In my consulting work, whenever I notice conflict I stop the discussion and work on defining the words we use. I found out from experience that many of the problems that cause miscommunication, and thus conflict, stem from the fact that people use the same word but have different definitions for them.

It reminds me of the story from the Old Testament: When the people started to build the tower of Babel, God mixed up their language and they had difficulty communicating. My interpretation of this story is that up to that time the people were nomadic and agricultural. When they became urban and settled, and thus started building towers, there was a significant strategic change. There were new phenomena that needed new words, which the nomadic life did not provide because it did not have that experience. Take, for instance, the word “scaffold.” You need that word to describe the structure you will use to build towers, but such a word was not created by the nomadic culture because they weren’t building towers.

I believe that with all the technological advances we have in the modern world, we are having a new “Tower of Babel” experience. I find enormous confusion because new phenomena are created for which there are no words. People use old words to point to new phenomena or create a new word no one has ever heard of, and the confusion is in full swing.

I spent a day in one company just defining the words “module” and “subsystem.” There was much mobility in the company because it was growing so fast. People brought vocabulary from their previous jobs to the new one, and since people came from so many different companies it became a new tower of Babel. People weren’t able to communicate. It went so far that what one person understood “budget” to mean was not what the other person understood it to be.

In another company I spent almost two days in very heated debate over what is meant by the word “engineering.” I was helping them restructure the company, and in order to structure engineering we had to define what it means.

I was amazed that we filled two full walls with flip pages on which we wrote the different types of engineering that exist. There was the easy-to-understand electrical engineering as different from mechanical and civil engineering. But then we hit a real block: “systems engineering.” What is that? A debate ensued with some people claiming that it does not exist and others threatening to resign from the company because they had a degree in systems engineering and felt disrespected. There was product development engineering, and sustaining engineering. The question became: When does product development engineering end and sustaining engineering start? And what is the difference between maintenance engineering and sustaining engineering?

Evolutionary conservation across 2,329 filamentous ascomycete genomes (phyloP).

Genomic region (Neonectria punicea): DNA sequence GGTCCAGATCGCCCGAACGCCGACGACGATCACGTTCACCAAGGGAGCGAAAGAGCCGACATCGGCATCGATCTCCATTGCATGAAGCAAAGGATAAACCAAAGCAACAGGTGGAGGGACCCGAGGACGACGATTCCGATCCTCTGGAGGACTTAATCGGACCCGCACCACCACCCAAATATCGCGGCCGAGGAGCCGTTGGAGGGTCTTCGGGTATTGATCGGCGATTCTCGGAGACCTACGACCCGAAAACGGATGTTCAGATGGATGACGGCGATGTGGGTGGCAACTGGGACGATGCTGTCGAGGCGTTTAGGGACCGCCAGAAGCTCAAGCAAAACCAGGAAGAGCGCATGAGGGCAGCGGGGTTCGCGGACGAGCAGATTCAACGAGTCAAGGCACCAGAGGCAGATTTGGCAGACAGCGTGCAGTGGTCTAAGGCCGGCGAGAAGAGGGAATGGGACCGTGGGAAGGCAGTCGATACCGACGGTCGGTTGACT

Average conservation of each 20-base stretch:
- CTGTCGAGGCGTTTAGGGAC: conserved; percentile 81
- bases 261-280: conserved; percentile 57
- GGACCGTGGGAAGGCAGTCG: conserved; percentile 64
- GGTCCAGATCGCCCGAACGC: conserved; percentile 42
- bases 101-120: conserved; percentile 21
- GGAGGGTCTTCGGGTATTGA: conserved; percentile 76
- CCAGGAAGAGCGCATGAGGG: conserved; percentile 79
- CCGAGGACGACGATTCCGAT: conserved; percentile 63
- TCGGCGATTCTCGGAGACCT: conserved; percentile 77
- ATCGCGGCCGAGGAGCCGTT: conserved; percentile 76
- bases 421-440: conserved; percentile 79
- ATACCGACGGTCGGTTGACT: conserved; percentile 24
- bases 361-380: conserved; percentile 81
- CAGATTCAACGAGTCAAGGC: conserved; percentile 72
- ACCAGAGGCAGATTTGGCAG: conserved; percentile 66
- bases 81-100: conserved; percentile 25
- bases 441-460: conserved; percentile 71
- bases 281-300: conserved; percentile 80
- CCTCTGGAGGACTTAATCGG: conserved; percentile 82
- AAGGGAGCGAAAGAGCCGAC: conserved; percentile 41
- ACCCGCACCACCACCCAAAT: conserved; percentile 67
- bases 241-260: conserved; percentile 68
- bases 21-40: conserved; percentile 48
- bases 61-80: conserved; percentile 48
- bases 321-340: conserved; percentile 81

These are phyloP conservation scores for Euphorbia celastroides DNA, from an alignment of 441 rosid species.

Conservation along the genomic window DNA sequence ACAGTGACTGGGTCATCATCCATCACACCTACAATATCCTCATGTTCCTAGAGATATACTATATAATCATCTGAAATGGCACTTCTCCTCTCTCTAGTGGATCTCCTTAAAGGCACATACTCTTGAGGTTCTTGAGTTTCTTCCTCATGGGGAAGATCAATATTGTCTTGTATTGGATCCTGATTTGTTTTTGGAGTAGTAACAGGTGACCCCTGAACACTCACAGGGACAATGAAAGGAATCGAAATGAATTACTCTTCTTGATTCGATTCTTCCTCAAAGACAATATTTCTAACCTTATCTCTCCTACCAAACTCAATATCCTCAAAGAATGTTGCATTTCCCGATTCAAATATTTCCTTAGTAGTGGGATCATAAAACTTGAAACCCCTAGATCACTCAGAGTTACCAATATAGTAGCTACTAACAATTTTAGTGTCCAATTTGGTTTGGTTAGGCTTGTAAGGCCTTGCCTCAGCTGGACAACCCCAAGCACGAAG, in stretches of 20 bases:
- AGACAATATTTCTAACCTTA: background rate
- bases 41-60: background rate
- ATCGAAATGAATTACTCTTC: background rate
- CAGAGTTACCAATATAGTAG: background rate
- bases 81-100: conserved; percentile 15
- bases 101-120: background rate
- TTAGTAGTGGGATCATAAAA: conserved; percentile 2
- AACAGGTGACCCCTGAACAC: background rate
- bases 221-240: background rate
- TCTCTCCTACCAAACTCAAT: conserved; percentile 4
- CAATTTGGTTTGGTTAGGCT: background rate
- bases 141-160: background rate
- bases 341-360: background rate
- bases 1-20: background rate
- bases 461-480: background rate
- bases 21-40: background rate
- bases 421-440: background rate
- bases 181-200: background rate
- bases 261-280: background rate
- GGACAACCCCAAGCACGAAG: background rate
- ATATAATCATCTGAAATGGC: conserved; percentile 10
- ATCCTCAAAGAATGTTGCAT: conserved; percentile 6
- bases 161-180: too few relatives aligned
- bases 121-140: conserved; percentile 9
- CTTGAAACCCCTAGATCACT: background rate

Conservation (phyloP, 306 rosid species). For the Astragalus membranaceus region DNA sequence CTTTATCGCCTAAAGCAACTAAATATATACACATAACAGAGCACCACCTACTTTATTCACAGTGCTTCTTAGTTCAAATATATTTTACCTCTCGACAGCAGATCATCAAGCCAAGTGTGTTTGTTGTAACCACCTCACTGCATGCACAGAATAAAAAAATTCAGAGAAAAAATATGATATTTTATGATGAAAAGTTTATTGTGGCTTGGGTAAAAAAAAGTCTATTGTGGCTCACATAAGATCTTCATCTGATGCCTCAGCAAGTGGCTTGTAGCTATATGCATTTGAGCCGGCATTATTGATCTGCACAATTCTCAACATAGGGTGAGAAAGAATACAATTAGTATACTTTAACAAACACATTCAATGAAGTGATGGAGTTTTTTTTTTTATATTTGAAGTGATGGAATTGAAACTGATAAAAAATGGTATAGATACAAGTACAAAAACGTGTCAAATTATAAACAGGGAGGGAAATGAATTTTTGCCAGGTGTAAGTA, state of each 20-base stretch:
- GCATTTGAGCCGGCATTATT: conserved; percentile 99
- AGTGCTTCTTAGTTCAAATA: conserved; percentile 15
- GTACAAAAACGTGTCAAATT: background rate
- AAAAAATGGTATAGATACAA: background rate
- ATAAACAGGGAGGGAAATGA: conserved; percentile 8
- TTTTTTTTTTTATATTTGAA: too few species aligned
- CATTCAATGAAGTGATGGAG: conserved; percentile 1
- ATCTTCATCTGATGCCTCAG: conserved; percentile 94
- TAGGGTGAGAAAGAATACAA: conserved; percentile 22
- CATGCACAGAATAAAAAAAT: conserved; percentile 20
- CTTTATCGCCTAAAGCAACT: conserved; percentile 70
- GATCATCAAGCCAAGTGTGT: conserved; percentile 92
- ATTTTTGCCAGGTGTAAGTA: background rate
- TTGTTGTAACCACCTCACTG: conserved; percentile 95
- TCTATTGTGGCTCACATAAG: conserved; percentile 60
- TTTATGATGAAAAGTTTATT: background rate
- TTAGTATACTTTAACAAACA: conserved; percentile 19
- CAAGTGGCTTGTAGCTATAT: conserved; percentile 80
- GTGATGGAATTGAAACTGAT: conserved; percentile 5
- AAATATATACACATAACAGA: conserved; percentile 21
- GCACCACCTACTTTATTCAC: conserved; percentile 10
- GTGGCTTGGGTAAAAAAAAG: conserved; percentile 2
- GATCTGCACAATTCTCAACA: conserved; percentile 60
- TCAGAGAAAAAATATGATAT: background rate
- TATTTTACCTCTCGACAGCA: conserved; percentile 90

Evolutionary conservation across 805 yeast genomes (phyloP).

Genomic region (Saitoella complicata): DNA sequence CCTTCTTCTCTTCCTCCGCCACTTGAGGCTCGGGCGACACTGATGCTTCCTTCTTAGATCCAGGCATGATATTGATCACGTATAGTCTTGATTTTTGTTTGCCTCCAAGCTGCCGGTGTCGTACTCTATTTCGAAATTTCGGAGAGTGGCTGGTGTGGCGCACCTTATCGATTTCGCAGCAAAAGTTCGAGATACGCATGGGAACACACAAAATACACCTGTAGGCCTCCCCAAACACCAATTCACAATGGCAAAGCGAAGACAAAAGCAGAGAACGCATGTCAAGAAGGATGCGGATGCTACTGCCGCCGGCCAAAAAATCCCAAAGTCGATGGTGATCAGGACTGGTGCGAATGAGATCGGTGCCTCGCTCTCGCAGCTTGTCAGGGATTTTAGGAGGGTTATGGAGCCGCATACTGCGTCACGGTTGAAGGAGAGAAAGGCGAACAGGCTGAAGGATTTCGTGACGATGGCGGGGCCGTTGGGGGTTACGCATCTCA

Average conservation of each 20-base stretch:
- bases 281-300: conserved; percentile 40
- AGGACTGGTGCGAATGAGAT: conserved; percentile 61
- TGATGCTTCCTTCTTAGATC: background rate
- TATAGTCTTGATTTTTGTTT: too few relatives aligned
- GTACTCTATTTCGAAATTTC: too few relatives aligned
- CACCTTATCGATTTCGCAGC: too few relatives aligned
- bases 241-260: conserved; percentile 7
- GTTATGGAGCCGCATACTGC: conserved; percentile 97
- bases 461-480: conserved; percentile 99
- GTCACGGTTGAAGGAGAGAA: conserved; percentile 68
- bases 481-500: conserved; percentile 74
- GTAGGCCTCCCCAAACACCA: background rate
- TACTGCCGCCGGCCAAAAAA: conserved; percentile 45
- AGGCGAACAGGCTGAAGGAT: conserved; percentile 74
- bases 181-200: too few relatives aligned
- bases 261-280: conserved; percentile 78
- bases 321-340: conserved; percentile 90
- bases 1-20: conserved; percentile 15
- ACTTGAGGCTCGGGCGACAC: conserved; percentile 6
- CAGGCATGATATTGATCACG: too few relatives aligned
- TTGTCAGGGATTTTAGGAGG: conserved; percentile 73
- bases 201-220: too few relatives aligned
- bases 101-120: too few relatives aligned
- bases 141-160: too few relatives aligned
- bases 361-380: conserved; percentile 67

Complicating the discussion was that some people “upgraded” something by giving it a new word with the same meaning. Like calling what used to be maintenance engineering “sustaining engineering.” (I’ve found this phenomenon in sales, too. People feel offended to be just “salesmen” so some call themselves “marketing engineers.” How silly!)

There was something called value engineering, and human resources engineering, not to mention reengineering, which referred to organizational restructuring; and quality control engineering, as different from quality assurance engineering; and financial engineering as different from accounting. In other words, everything became “engineering,” and it was impossible to restructure the company until all the different meanings were cleared up.

People do not usually like this exercise. For some interesting reason, which I have not understood yet, discussions about word definitions generate a lot of emotional responses. People get really upset defending their definition or understanding of a word as if the Lord gave it to them on Mount Sinai and theirs is the only correct definition. I have to use all my skills of integration to keep the group from falling apart or stopping the session all together.

To release stress I use a joke to show them why defining words is so important:

A young man goes to the doctor and says, “I want a castration.” The doctor is surprised and tries to convince the man not to do so because he is still young, etc. The young man insists that it is his religious conviction and he wants to do it and that is that.

The surgeon makes him sign a release, wheels him to the surgery room, cuts his testicles off and wheels him to the recuperation room. When the young man wakes up he realizes that there is another young man the other bed in the room.

“What are you here for?” he asks.

“For a circumcision,” the other man answers

“Ah, that is what I meant!”

So please define your words-do you mean castration or circumcision?-or you might end up impotent as a company….

Sincerely,
Dr. Adizes